We appreciate wildflowers for their beauty and trumpeting the arrival of spring.  We may also consider them as chronicles of time and place.  They tell a fascinating story, acting as interpreters of the natural world they inhabit.  Grand Teton’s geologic past shaped a varied landscape, where a series of transformations culminated in various ecological systems that support the wildflowers we admire today.  Our population of flowers reveal ancient tales of the landscape dating back millions of years and provide us with lessons in geology, climate, wildlife biology, fire history, and an array of other scientific information. 

 

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As always, collecting specimens of animals, trees, minerals, or archeological artifacts are strictly prohibited in all National Parks and Monuments. Collecting wildflowers are equally protected.  So, study the plants where they grow, take home photographs and memories, but leave them to display their brief beauty for the enjoyment of those who will follow.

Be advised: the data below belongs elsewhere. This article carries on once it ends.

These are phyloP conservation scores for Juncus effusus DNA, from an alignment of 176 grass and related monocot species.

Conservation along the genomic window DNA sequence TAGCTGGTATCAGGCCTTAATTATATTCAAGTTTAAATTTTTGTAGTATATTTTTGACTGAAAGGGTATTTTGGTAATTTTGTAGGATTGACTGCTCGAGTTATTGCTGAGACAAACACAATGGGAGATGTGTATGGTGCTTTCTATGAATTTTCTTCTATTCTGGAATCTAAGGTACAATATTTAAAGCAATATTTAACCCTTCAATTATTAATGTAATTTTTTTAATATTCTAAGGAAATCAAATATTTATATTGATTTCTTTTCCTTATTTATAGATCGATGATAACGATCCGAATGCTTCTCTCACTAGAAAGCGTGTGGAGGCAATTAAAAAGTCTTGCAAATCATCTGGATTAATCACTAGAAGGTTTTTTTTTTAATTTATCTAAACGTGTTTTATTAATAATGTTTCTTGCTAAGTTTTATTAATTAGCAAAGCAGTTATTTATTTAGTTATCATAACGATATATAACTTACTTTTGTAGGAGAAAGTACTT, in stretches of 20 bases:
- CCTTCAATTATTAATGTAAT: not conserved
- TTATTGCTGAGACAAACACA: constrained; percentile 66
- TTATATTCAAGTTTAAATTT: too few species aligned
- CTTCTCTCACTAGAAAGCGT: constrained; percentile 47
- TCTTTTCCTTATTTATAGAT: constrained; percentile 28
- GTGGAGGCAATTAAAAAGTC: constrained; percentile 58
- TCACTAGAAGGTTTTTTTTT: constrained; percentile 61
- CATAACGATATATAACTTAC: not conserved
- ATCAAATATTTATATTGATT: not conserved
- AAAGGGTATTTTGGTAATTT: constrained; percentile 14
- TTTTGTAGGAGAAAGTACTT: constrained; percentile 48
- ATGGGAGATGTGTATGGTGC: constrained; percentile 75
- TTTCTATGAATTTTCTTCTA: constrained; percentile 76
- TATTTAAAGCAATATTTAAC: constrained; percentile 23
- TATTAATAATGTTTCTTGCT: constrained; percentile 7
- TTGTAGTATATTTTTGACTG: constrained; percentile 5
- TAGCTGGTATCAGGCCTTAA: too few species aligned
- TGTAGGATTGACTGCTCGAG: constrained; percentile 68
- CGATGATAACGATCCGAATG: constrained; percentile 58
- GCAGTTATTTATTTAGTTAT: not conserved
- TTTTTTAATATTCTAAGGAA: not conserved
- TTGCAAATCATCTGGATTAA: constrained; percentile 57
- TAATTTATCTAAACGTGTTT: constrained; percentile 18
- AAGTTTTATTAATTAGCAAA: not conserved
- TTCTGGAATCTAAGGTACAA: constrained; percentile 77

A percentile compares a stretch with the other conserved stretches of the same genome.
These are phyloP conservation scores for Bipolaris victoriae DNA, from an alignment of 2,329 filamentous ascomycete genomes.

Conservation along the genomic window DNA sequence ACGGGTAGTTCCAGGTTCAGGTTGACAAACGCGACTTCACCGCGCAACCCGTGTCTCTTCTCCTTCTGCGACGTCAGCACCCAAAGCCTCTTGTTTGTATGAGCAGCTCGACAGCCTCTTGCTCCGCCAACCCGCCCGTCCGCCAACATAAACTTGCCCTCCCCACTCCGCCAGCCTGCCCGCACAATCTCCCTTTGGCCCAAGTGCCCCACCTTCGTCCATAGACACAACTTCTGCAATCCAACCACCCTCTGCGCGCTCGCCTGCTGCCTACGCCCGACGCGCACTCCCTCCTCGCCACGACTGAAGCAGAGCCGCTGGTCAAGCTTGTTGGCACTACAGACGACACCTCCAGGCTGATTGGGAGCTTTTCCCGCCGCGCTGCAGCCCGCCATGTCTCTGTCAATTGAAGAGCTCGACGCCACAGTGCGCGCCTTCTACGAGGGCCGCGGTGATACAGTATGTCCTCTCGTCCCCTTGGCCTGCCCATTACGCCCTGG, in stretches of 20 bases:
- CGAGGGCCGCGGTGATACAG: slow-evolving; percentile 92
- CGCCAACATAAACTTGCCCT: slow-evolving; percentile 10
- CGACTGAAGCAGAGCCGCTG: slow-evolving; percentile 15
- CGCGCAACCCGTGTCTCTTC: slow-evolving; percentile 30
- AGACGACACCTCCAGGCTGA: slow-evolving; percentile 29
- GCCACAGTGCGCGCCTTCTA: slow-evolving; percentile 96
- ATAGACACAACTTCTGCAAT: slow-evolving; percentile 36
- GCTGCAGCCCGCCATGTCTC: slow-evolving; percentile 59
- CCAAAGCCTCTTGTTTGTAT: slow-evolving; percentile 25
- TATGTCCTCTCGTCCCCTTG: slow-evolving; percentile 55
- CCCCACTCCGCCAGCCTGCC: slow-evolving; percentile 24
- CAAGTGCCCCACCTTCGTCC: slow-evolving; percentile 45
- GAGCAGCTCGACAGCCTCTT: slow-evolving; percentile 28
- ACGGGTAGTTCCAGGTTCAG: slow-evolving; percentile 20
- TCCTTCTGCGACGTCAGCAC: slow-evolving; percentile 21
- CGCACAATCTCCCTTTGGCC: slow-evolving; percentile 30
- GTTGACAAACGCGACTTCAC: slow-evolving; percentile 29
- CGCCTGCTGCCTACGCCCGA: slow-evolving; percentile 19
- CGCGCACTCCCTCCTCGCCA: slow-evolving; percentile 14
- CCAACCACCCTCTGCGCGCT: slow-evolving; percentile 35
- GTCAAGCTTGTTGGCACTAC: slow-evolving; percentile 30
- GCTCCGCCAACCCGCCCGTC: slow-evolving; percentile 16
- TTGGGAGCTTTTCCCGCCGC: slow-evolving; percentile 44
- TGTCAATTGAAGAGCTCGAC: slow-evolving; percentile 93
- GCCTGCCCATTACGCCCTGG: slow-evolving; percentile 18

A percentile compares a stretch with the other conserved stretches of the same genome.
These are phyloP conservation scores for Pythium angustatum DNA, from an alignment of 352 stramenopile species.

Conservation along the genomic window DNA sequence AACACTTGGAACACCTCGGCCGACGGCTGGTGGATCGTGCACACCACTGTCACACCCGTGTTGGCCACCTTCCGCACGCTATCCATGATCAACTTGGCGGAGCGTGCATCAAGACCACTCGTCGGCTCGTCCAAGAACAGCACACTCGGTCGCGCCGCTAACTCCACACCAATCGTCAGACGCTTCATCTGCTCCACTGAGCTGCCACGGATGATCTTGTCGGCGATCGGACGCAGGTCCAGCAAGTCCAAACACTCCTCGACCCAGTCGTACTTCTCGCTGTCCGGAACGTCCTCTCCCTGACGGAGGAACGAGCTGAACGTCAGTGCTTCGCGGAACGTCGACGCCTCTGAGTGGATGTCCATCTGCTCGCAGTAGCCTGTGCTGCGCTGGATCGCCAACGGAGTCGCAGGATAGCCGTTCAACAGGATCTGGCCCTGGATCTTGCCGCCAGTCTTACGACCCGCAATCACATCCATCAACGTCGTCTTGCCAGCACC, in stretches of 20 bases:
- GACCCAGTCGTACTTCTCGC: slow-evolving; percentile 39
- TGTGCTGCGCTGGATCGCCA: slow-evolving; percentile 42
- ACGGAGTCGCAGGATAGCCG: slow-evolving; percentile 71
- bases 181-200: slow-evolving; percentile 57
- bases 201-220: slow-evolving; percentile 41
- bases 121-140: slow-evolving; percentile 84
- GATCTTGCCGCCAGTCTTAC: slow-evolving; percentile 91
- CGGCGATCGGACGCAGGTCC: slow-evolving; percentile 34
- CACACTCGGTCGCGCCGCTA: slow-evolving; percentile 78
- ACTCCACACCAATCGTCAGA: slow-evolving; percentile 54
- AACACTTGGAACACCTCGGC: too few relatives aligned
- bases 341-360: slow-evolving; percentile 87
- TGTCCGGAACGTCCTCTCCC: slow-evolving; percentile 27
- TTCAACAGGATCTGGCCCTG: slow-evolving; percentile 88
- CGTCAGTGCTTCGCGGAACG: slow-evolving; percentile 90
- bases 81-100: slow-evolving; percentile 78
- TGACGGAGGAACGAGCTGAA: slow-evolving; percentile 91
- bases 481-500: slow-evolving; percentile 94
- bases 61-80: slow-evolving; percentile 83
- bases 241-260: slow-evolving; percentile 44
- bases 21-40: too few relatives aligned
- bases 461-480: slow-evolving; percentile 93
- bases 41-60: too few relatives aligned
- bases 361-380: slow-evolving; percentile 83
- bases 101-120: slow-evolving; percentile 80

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Posted from Don’s Corner, Photographs by Don Wells

 

Do you know what these wildflowers are? Please leave us a comment and let us know! If your answers are correct you could be eligible to win a prize from Grand Teton Lodge Company!

 

We have been receiving your answers! Keep them coming, at the end of the week we will enter all the correct answers into a drawing. Thanks for your participation!

Bison Calves

Calving season is upon us in Grand Teton National Park. A herd of Bison are hanging out near Gros Ventre Campground, with a couple calves and yearlings.

It’s estimated that over 50 million American bison once roamed the Great Plains before they were nearly hunted to extinction by settlers. Size does not slow down the largest land mammal in North America. Even at 750-2500 pounds, Bison can run up to speeds of 35 mph. See these mammals roaming the Park, as calves are being born.

 

 

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Bison Calf